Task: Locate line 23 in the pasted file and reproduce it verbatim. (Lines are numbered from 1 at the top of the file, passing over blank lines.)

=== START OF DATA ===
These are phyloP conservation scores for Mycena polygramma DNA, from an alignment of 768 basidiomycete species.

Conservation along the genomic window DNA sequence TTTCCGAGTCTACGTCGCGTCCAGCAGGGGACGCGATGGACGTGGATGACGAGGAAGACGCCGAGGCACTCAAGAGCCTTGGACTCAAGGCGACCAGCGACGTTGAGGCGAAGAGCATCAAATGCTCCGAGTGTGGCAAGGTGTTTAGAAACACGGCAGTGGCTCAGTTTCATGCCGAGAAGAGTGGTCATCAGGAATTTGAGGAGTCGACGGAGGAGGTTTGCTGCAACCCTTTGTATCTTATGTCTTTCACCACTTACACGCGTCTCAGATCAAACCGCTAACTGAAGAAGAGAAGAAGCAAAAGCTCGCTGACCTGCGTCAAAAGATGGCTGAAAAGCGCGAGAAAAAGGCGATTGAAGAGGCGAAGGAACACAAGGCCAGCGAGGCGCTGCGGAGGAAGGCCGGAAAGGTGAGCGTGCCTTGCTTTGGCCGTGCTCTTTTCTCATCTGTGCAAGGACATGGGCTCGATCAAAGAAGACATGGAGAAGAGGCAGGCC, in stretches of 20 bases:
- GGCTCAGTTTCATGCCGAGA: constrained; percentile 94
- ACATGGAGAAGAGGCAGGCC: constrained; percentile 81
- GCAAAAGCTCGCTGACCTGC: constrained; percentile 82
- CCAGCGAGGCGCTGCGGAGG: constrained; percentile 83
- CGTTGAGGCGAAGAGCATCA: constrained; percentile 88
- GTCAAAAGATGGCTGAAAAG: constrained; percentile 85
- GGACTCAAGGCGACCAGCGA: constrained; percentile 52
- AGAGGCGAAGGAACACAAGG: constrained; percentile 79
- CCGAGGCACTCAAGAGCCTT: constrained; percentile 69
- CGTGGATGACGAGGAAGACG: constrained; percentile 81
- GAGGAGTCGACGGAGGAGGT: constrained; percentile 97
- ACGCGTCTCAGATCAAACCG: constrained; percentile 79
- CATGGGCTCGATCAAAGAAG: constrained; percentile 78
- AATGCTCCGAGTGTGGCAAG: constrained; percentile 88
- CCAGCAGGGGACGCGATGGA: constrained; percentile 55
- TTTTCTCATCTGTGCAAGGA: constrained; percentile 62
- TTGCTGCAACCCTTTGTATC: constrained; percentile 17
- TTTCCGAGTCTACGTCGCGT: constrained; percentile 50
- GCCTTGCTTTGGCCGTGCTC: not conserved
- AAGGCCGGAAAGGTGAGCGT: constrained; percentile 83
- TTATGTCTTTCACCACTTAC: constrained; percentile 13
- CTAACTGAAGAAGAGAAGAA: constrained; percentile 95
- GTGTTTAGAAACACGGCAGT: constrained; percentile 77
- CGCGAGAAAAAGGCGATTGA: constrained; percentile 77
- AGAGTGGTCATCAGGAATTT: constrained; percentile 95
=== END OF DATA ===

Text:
- TTATGTCTTTCACCACTTAC: constrained; percentile 13